Where to get it: A visa is issued by your destination country's consulate office in your home country. While you will usually have to acquire your visa before your move, you may be able to obtain one port of entry. The process will vary depending on the country.Work PermitWhat is it?: A work permit is a document that authorizes you to begin employment in another country.  If you are already moving for a job, your employer can usually provide assistance in obtaining your permit. 

How to get it: Depending on the country, work permits can be hard to obtain. Regulations for receiving a work permit will vary depending on the country you are relocating to, so speak with the nation's consulate office in your home country to get more information on the regulations, entry requirements and application process.

Restrictions: You may already have to have a job offer to apply for the permit. Some governments are hesitant to provide employment to foreigners if they believe the work can be done by their own citizens, so you may have better luck if you are seeking employment in a low-demand field. Additionally, some countries will only permit one spouse to be employed, and will not allow both you and your wife/husband to obtain permits. If your spouse also plans to work in your new country, you must not list him/her as a dependent on any documentation.

Restrictions: You may already have to have a job offer to apply for the permit. Some governments are hesitant to provide employment to foreigners if they believe the work can be done by their own citizens, so you may have better luck if you are seeking employment in a low-demand field. Additionally, some countries will only permit one spouse to be employed, and will not allow both you and your wife/husband to obtain permits. If your spouse also plans to work in your new country, you must not list him/her as a dependent on any documentation.Other Documents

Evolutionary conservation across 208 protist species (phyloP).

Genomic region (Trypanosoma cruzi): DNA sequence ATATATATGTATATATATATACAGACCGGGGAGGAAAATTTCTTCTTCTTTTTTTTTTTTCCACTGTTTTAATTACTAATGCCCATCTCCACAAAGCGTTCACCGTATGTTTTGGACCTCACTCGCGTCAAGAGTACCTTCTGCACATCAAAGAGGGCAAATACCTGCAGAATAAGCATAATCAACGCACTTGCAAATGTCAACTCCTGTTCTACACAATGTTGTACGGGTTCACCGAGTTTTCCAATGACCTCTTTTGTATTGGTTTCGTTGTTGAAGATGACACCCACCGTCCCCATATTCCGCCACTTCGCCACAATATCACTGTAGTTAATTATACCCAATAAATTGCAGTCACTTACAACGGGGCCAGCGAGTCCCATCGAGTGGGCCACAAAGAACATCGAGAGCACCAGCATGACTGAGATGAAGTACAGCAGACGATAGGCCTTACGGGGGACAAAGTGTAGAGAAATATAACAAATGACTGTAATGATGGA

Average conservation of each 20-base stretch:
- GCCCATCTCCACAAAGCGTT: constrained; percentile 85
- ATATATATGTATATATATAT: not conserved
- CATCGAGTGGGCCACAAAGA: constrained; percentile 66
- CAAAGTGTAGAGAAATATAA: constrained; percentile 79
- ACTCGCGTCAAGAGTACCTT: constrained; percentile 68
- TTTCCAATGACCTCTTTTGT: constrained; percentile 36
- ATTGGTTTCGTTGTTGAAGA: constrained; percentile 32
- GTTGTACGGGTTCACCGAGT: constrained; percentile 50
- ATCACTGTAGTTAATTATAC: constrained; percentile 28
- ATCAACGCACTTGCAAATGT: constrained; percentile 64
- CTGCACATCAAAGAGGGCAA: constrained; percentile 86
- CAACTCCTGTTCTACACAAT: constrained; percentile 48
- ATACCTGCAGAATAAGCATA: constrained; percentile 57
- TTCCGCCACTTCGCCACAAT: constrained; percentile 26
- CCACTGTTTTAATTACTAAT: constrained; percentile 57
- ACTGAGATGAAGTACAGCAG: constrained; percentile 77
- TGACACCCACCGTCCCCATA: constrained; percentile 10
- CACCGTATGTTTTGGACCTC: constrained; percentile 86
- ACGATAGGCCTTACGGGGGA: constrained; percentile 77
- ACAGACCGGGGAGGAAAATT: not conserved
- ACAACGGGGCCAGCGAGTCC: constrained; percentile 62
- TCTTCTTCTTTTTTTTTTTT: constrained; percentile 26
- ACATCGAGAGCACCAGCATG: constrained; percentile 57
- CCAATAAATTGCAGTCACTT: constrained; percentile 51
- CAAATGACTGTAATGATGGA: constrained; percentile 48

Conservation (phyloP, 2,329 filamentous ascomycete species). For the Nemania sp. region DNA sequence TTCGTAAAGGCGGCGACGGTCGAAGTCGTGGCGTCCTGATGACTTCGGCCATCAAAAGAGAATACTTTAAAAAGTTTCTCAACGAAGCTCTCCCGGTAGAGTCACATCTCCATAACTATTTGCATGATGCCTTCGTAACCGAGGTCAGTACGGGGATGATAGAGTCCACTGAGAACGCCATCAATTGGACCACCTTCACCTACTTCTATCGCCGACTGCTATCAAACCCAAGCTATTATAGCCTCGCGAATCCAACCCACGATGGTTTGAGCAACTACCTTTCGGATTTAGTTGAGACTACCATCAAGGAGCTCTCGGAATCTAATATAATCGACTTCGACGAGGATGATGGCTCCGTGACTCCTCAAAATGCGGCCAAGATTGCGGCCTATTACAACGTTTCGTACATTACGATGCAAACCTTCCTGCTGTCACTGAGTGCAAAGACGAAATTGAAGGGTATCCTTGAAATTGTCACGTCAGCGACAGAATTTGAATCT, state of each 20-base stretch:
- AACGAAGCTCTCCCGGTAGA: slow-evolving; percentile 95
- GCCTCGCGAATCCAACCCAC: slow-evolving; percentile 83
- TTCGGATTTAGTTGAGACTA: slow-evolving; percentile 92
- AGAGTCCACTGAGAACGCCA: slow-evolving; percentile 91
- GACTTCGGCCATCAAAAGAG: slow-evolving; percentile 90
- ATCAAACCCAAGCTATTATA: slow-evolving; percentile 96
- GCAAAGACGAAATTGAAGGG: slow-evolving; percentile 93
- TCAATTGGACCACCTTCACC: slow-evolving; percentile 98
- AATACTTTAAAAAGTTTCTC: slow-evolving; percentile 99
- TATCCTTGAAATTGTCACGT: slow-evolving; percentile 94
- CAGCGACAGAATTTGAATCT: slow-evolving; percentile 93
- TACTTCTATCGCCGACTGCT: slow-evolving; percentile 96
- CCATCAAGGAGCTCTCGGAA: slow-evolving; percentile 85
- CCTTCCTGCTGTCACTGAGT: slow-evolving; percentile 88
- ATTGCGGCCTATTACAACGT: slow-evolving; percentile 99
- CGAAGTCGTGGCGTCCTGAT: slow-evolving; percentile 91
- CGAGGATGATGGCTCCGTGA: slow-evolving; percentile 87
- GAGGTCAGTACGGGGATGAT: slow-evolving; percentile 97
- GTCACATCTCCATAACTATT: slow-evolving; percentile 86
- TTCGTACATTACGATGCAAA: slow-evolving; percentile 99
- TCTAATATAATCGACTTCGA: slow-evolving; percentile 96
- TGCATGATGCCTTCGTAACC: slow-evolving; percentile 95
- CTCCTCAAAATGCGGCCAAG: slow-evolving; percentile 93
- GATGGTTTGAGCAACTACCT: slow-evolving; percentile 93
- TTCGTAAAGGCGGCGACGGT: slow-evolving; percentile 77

Depending on the country, there are various other documents you may need to enter the country, verify identity, apply for permits,  pay taxes, and clear your shipment through customs. They include, but are not limited to:

  • Birth certificates
  • Marriage certificate
  • Medical records and medical insurance documents 
  • Immunization certificates 
  • Dental records 
  • Tax records 
  • School records 
  • Divorce/child custody papers 
  • Adoption papers 
  • Wills 
  • Driver's license 
  • Social Security cards 
  • Veterinary International Health certificate (for pets)
  • Pet vaccination records
  • Customs documents (customs forms, power of attorney, valued inventory list, receipts and invoices, special permits for certain items)

Contact the Consulate/EmbassyBefore planning your international move, speak with an official from your destination country's consular office located in your home country to receive more detailed and accurate information about the necessary documents for your relocation. You can get a list of all foreign consular offices' locations and phone numbers in the United States at the U.S. Department of State website, or simply visit your destination country's embassy website.